Five ethnic Indian leaders, held under a draconian security law after they organised a rally demanding better treatment for their community, may not get a fair hearing under the outdated act, a global human rights group said on Thursday.
The five members of the non-governmental Hindu Rights Action Forum, who were detained last December under the Internal Security Act that allows indefinite detention without trial, may not get a fair hearing in this country, the International Federation of Human Rights said.
A verdict into an appeal by defence lawyers, for the release of the five ethnic Indians, will be issued on February 26 by the Malaysian High Court. Laurie Berg, an Australian lawyer speaking on behalf of the International Federation for Human Rights, claimed that the trial was not fair.
"We find that they have no chance of a fair hearing under this law, and as a result the Internal Security Act is the very definition of arbitrary detention... It's a violation of their fundamental human rights," she told reporters.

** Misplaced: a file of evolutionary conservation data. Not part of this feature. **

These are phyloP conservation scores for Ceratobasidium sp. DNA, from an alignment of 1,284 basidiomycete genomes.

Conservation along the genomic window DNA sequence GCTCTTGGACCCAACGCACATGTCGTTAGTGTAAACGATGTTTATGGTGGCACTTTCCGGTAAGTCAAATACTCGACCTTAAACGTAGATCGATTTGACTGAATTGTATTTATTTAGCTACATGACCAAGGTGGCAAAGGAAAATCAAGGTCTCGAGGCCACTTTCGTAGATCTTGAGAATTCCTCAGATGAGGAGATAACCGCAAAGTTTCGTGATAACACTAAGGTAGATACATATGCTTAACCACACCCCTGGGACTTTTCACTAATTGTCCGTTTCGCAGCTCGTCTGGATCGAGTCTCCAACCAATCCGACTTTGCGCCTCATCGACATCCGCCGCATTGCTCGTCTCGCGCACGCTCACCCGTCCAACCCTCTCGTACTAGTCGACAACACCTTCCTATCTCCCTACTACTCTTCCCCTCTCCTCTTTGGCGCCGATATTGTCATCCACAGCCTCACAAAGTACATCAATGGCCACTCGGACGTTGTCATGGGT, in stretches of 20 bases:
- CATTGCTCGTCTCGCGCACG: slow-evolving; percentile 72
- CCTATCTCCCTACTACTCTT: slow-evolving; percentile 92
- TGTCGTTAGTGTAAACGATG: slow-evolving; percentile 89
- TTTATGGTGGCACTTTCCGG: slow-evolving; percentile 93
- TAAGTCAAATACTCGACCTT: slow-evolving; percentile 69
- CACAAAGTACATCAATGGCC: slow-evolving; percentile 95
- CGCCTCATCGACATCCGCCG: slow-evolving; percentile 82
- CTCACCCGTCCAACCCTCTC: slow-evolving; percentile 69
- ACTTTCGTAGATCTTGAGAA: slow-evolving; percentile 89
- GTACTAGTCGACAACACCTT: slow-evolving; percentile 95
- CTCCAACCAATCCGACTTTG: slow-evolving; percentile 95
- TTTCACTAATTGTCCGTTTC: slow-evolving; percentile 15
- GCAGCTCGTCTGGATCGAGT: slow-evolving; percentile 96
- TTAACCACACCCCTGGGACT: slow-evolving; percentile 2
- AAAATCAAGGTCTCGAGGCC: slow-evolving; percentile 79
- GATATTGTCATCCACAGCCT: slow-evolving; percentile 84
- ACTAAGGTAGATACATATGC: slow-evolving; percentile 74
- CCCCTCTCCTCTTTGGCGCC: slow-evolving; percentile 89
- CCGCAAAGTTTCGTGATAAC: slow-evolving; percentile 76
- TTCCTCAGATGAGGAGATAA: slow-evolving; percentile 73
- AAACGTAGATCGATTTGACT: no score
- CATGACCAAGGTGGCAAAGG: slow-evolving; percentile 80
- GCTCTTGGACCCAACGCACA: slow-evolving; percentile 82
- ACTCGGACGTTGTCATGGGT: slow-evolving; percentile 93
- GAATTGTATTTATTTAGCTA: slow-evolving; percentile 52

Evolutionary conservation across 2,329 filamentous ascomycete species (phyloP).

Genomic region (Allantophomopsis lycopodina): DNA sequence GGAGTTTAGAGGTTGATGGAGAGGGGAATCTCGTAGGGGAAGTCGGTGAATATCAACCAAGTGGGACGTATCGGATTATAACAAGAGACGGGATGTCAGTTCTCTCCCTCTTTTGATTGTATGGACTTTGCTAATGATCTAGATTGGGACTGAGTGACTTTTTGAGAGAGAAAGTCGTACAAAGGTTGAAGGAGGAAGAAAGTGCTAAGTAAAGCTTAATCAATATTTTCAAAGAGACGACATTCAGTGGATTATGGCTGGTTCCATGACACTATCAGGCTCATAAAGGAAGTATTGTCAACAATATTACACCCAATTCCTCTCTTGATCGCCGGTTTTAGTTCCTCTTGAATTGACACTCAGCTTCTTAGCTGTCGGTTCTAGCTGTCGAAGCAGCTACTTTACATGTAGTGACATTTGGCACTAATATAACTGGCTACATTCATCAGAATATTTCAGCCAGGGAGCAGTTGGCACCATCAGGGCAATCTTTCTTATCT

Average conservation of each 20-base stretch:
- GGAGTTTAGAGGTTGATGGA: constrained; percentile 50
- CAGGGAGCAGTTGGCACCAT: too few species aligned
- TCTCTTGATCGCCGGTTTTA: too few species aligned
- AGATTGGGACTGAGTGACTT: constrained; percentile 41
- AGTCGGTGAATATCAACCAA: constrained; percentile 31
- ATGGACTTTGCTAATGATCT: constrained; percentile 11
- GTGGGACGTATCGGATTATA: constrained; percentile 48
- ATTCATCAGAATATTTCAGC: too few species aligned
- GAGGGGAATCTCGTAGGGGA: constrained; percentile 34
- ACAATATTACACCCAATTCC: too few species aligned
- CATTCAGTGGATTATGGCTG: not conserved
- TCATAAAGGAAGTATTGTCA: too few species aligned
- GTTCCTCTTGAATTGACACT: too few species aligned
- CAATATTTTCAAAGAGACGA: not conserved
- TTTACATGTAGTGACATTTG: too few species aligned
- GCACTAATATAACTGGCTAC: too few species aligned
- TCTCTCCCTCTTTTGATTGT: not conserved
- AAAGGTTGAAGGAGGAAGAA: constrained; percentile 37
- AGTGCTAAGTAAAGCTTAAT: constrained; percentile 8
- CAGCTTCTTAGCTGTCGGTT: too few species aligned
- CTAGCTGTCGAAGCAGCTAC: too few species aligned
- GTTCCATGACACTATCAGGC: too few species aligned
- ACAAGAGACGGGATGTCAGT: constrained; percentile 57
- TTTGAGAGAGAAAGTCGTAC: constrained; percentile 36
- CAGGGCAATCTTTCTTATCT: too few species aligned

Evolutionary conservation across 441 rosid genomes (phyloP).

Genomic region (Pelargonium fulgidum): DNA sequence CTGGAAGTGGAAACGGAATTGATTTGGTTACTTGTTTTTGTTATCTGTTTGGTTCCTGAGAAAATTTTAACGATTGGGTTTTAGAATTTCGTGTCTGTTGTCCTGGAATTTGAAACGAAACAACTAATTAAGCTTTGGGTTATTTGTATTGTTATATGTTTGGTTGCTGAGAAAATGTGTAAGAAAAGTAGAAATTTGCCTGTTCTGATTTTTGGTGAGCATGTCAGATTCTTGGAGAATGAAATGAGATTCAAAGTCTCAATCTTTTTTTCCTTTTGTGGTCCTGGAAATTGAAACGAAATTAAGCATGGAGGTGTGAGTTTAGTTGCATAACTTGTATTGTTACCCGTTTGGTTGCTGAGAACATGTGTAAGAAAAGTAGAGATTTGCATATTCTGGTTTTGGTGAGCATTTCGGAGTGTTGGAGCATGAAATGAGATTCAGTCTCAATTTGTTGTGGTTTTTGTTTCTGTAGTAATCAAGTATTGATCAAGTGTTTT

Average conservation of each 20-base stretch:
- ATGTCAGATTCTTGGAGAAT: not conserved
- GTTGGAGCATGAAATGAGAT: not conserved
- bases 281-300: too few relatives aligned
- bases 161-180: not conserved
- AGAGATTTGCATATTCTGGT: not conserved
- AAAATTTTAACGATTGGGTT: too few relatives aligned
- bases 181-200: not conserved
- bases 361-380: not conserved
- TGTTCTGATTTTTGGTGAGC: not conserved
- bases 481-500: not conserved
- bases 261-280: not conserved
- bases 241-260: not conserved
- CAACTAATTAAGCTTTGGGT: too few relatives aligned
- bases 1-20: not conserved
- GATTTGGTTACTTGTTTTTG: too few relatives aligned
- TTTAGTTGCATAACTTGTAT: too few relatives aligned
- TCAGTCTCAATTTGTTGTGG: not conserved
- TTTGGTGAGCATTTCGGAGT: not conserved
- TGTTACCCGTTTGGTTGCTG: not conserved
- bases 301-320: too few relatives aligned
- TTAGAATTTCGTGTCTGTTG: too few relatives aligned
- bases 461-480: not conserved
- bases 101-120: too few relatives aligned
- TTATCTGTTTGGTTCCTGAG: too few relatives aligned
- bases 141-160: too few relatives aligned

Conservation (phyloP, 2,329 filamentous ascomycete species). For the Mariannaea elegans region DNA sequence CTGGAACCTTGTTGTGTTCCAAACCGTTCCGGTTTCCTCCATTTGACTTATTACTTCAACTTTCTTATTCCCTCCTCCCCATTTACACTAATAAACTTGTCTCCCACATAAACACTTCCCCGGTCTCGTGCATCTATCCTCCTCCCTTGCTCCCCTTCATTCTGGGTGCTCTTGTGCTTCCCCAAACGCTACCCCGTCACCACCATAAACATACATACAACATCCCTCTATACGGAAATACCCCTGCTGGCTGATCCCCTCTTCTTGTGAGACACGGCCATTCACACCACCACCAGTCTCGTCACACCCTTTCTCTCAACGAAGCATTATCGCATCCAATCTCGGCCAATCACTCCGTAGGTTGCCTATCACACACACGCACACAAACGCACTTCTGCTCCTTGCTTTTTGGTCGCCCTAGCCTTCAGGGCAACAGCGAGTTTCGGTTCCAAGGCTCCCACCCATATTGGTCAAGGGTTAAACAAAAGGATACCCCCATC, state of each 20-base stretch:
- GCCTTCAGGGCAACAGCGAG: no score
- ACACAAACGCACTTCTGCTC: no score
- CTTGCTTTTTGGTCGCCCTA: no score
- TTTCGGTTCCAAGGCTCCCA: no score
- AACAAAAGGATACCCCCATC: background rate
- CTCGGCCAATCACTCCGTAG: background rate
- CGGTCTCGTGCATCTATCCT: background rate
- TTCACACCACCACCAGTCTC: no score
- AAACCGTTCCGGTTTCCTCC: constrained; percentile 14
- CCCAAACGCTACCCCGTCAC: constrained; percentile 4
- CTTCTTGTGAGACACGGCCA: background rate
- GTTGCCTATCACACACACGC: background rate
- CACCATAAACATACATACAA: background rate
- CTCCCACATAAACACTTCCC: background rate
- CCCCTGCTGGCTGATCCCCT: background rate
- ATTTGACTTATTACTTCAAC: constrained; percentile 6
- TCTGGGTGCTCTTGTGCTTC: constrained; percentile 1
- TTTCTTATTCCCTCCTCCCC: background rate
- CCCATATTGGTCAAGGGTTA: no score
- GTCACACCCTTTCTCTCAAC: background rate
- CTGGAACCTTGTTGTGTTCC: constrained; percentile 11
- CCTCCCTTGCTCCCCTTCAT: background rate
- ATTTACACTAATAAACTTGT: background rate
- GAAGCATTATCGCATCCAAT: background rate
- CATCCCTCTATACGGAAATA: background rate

She said the outdated law should be abolished and the people detained under the act, including the five ethnic Indians, should be freed.
The five Hindraf members were detained after they staged a massive rally on November 25 last year to protest against the alleged marginalisation of ethnic Indians, who form 7.8 per cent of the 27 million population of the Muslim-majority Malaysia. Over 20,000 people had participated in that rally.
Attorney General Abdul Gani Patail has said the detention of the five ethnic Indians was lawful and necessary for security reasons.
Ethnic Indians are mostly Hindus from Tamil Nadu. Malaysia's 60 per cent population is Muslim and 25 per cent of its people are ethnic Chinese, who are mainly Buddhist and Christians.